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Review: Coheed and Cambria - The Afterman: Ascension [Album]

Review: Coheed and Cambria - The Afterman: Ascension [Album]

V2/Everything Evil // "One of their most relatable and accessible albums; Poignant, exciting, emotional and imaginitive"

Review   4447 Views
Last Edited by: Jack Stovin October 23rd, 2012.

Science-fiction, fantasy, romance, beautiful intriguing artwork and rock music. These are a few of my favourite things, as Julie Andrews would put it. And there’s one band that encompass all of these who have never failed to amaze me with each and every release since the early noughties. New York progressive-rock wizards Coheed and Cambria are back and in no less dramatic fashion than is to be expected, with an ambitious double concept album that is being unleashed in two separate full-length volumes.

The first is The Afterman: Ascension which arrived this month and the second is The Afterman: Descension which has a slated date of February 2013. Continuing their thoroughly detailed fictional world of The Amory Wars, The Afterman is a new story within its arc. Even to this day I’m still learning and trying to grasp the complexities of this intricately woven world! However, as Claudio Sanchez - the main creator and frontman/guitarist explained, “I allowed the events of my life to drive the concept, and therefore opened up the songwriting to a fuller degree” Hence why this time around, with real experiences from over the last two years thrown into the blend (which you will soon learn about), you actually don’t need to understand the detailed sci-fi saga to enjoy the music.

Their epic powerhouse sound can and should be relished in by all, regardless of what planet you’re from. However, I’ll try and summarize the plot at hand so that anyone who likes to get their geek on and completely immerse themselves in a story like me, can have some sense of what’s going on here. The Afterman: Ascension follows the tale of Sirius Amory who is the most celebrated astronomer/scientist in the alternate universe of Heaven’s Fence; a group of 78 planets that are held in place by an energy force known as The Keywork. He is credited with the discovery of The Keywork and the nine tracks follow him as he embarks on the first part of his journey to explore its energy. Gravitating back to reality for a moment, this is the quartet’s first album to feature Zach Cooper on bass and sees the return of drummer Josh Eppard who was last heard on 2005’s Good Apollo, I'm Burning Star IV, Volume One: From Fear Through the Eyes of Madness. Completed by second guitarist Travis Stever, this is the band’s sixth studio album and they show no sign of ending their mammoth career and equally mammoth tales just yet.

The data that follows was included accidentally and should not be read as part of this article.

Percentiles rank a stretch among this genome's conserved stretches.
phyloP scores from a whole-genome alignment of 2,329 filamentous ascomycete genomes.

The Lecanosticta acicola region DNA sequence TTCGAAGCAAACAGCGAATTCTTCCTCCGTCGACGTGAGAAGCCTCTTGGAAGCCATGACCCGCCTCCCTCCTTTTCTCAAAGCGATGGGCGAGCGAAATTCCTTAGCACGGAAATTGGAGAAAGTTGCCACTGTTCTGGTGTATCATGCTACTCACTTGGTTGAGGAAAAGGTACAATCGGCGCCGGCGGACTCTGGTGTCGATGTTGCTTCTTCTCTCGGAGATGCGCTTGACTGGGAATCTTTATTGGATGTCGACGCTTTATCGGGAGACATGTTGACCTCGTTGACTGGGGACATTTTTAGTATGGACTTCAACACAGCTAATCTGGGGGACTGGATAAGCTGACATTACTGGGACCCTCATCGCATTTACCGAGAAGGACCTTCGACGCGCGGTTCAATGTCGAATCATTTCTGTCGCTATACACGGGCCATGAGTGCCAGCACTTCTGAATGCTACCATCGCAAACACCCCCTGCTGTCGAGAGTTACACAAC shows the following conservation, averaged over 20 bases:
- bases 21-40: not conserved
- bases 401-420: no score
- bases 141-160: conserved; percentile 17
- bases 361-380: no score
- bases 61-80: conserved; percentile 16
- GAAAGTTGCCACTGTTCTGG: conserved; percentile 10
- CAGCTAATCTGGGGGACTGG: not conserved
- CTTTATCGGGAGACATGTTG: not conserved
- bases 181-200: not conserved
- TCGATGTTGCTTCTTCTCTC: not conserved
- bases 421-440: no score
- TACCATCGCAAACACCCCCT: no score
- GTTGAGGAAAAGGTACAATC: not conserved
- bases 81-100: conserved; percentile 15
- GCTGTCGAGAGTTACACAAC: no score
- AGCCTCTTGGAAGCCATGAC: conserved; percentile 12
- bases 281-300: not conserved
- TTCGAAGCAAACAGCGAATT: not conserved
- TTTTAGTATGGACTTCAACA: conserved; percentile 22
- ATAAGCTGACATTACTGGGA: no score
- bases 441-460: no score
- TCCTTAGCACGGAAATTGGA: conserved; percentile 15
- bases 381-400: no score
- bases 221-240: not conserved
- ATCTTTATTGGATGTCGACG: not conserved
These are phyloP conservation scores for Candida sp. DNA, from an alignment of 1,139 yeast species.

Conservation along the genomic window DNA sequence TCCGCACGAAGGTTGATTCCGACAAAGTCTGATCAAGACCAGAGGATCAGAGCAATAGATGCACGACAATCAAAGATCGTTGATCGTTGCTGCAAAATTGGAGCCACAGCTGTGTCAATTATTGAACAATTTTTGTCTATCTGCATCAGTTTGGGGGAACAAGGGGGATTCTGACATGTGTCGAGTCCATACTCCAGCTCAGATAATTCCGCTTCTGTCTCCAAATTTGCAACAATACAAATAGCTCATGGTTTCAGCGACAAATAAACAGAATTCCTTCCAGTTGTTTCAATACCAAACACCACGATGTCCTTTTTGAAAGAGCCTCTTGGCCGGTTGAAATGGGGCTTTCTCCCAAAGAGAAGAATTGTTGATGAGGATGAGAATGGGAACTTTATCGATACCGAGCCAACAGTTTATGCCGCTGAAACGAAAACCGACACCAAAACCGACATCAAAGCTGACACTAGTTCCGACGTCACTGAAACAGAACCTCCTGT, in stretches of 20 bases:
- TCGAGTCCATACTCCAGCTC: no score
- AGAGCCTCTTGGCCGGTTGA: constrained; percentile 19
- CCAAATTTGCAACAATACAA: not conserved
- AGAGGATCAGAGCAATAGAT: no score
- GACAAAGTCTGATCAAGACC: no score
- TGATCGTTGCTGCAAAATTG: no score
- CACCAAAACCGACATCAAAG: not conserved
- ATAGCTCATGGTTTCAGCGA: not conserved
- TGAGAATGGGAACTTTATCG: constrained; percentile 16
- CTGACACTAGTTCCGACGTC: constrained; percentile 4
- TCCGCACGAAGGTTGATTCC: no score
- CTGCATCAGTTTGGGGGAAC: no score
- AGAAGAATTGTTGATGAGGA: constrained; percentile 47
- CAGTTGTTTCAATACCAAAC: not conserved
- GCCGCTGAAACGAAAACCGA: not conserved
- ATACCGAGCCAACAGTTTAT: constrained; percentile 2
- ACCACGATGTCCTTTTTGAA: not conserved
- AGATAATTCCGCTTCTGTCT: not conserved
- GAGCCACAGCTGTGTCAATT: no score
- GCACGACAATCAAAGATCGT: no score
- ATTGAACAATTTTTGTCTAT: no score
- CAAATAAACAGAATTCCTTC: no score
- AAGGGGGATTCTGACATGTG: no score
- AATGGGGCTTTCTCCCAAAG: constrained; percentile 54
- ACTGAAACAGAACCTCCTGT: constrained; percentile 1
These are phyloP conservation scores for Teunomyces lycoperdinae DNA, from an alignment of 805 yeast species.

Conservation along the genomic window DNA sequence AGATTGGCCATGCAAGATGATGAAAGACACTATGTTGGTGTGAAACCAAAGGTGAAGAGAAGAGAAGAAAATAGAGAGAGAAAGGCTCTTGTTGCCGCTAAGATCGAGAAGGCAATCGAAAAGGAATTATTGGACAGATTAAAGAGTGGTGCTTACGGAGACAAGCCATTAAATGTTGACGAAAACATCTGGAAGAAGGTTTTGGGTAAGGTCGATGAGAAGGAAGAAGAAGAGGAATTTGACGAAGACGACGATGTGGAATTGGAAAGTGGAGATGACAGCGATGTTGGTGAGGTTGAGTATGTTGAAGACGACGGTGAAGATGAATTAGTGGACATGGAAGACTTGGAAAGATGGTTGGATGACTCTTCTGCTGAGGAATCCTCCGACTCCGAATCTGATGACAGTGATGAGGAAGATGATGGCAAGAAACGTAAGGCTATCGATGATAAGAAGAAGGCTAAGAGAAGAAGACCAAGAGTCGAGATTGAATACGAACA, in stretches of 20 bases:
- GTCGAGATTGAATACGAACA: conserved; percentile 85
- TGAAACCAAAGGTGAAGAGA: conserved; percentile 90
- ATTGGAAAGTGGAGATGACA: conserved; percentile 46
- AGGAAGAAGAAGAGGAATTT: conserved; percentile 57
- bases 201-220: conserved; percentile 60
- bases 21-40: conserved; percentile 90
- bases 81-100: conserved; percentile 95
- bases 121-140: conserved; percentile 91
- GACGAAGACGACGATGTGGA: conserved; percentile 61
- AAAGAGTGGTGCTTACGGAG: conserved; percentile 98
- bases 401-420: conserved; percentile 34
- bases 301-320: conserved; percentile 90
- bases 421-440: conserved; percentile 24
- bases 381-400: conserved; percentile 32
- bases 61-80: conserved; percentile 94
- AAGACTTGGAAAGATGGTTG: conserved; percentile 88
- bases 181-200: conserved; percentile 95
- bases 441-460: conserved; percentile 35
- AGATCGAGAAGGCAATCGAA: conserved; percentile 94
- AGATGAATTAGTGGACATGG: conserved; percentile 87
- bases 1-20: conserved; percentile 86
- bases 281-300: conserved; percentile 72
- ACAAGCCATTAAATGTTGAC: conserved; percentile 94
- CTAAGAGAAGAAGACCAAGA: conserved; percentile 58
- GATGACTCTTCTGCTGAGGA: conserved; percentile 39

WATCH // The Afterman (Official Trailer)

The haunting yet pleasant piano melody of ‘The Hollow’ opens the fantastical voyage in unsurprisingly cinematic grandeur. “All Mother, are you awake?” we hear Sirius trepidly ask what apparently is the consciousness within his space-suit, “You’ll stay with me won’t you?”, to which we hear the synthetic voice reply - “I’ll be there every step of the way” before he ventures into the The Keywork. A distorted and mysterious guitar melody brings us into the dark Raging Bull type story of first single ‘Key Entity Extraction I: Domino The Destitute’. Said to be inspired by previous bassist Mic Todd and his well-documented arrest in 2011 (leading to his removal from the band), the epic nearly eight minute rock-opera describes Domino, a champion boxer who gets tempted by everything sinful that comes with fame and fortune. And therefore driven by greed, he leaves his brother and follows the wrong path as we see his rise actually become his decline.

With a dramatic song comes a suitably dramatic video which was directed by Robert Schober (Mastodon’sCurl Of The Burl’, My Chemical Romance’sNa Na Na’). As the story unfolds so too does the track; from the opening guitar riff and menacing low vocals, the beat kicks in and aptly fits with the boxing training montage. As we reach the brief bridge, the tension builds and Claudio’s passionate words hit home as the chorus engulfs you – “I implore you, brother. Don’t walk away. Don’t walk away from me!” It’s the type of song that really starts to hit a nerve and imbed itself into your subconscious after several spins, especially when paired with the spectacular visuals. As cymbals crash, vocals soar and Domino’s demise begins, loud and condemning “Oh oh oh!” chants fill the air and the singer laughs maniacally before resulting in a climax to end all climaxes. All so far so very typically and brilliantly of Coheed.

WATCH // 'Domino The Destitute'

After an aggressive and testosterone-filled start, the atmosphere becomes relaxed and delicate, as the soft sound of ‘The Afterman’ begins. March-like drumming and beautiful strings make up the romantic yet tragic ballad. In the story Sirius has left behind his wife and she is afraid for his safety. Although they’re still somehow connected though being far away from one another. “If he’s not here, then where?” the singer gently recites, in that familiar sensitive tone over and over. In reality Claudio took inspiration from an event in which he and his wife learnt of the sad passing of a friend and the subsequent grieving process. It’s a tender, charming and emotive track which closes with the sound of a heartbeat over the same plucked guitar melody from its opening. Moving onto ‘Mothers of Men’; it’s one of the most accessible songs I’ve heard from the masters of the concept album in a long while. Having a chorus that’s succinct and almost poppy in its delivery is a first. However it’s by no means watered down as its hard-rock exterior of pounding drums and buzzing bass is strong and dominating.

WATCH // 'The Afterman' Official Lyric Video